Dark side of the loons

Courier Mail/June 8, 2001
By Terry Sweetman

Martin Bryant -- logically but not legally insane Martin Bryant -- and his 35 Port Arthur victims continue to confuse public thought in Australia. Bryant's jailing for life has no more settled all the doubts among all the people than did the Warren Commission convince all Americans that Lee Harvey Oswald acted alone when he blew away President John Kennedy.

Only recently has Pauline Hanson rejected fevered claims that the massacre was a conspiracy and accepted that Bryant acted alone. Possibly reluctantly, and certainly belatedly, she repudiated one of the core beliefs of a largish proportion of her followers, particularly the element that hitched its anti-gun control hopes to her passing wagon of popularity. Such farfetched conspiracy theories remain lively and loopy talkback fodder.

However, lurking on the dark side of lunar politics is another outfit that builds its rickety house on a quicksand of far-fetched conspiracies. It is the Citizens Electoral Council, a highly organised and, one would presume, solidly financed local offshoot of the worldwide web of Lyndon LaRouche adherents.

LaRouche, who is lauded in the council's New Citizen paper for being as omnipotent and wise as any tinpot Marxist Great Leader, was last heard of on parole after serving part of a 15-year sentence in the United States for mail fraud, tax evasion and a grab bag of related crimes. His specialty is spinning webs for the fearful with impressive but meaningless graphs and weaving spells of economic and social mumbo jumbo.

The CEC, which is has eight Queensland House of Representative candidates and one Senate aspirant lined up for the next federal election, is running hard on a truly bizarre Port Arthur conspiracy theory. According to CEC (and I'm sure this comes directly from headquarters rather than the local stooges) the "Port Arthur events'' were co-ordinated by Tavistock, the "premier psychological warfare unit of the British Crown''. (The royal family, LaRouchites believe, runs the world drug trade, among its many sins). "Tavistock's strategic mission is to replace a civilisation of self-ruling, industrial nation states with a `post-industrial', globalised world ruled by a tiny oligarchy,'' the CEC explains.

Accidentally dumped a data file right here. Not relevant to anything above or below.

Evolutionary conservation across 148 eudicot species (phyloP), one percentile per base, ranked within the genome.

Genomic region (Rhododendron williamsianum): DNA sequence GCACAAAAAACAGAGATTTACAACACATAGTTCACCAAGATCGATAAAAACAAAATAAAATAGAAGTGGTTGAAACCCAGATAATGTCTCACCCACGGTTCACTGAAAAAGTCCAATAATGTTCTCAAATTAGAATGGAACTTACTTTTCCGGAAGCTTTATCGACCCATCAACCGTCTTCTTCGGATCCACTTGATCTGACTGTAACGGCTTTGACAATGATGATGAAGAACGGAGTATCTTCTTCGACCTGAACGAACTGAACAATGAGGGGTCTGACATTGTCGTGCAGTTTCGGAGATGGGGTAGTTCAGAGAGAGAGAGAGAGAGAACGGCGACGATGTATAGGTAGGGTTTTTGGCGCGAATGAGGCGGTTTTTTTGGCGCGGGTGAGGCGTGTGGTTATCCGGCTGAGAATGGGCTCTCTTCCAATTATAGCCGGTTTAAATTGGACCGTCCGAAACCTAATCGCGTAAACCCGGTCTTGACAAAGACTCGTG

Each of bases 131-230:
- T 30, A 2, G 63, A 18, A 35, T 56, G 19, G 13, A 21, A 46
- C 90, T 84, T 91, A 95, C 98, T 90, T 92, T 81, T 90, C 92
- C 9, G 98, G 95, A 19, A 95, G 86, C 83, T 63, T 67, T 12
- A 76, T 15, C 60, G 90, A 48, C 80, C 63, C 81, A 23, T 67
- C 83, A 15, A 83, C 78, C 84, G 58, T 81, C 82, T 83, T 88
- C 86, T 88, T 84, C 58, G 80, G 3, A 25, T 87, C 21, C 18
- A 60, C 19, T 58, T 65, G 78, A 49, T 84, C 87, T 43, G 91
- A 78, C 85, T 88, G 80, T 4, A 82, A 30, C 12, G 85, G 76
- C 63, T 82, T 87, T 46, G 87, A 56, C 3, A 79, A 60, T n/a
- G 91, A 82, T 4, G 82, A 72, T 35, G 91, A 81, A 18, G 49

"British intelligence,'' it warns, "will trigger such terrorist events where it has control over the local media and psychiatric, police and intelligence networks. ". . . it has this control in Australia, to which numerous of Tavistock's top operatives were deployed right after World War II. "Australia, which has seen a dozen mass murders since the infamous Hoddle Street Massacre of 1987, has been subjected to particularly intense Tavistockian profiling . . . ''

Apparently we are still paying the price of interference for breaking with the British Empire during the war and allying ourselves with the United States. And, at Port Arthur, Bryant was "monitored, directed and, in all likelihood, programmed by Tavistock networks in Tasmania'', the island state being a "perfect Tavistock laboratory''.

This ponderous nonsense continues for four closely-packed pages but quite where it really goes is beyond the thought processes of any sensible individual. It probably doesn't matter at all except to demonstrate how easy it is to use pseudo-scientific and quasi-political techniques to hijack the frustrations and energies of otherwise reasonable people. Lead articles in the CEC newspaper are headlined "LaRouche was right: The Depression is on!'' and "Stop fascist racial vilification laws''.

They tap into some of the same fears and frustrations that have spawned any number of the rightist groups that have splintered Australian politics in recent years. But, in this case, there is something intrinsically evil in the way LaRouche exploits the pressures of a society under stress to push his peculiar barrow. One Nation, by comparison, is positively benign. Naive, but benign.

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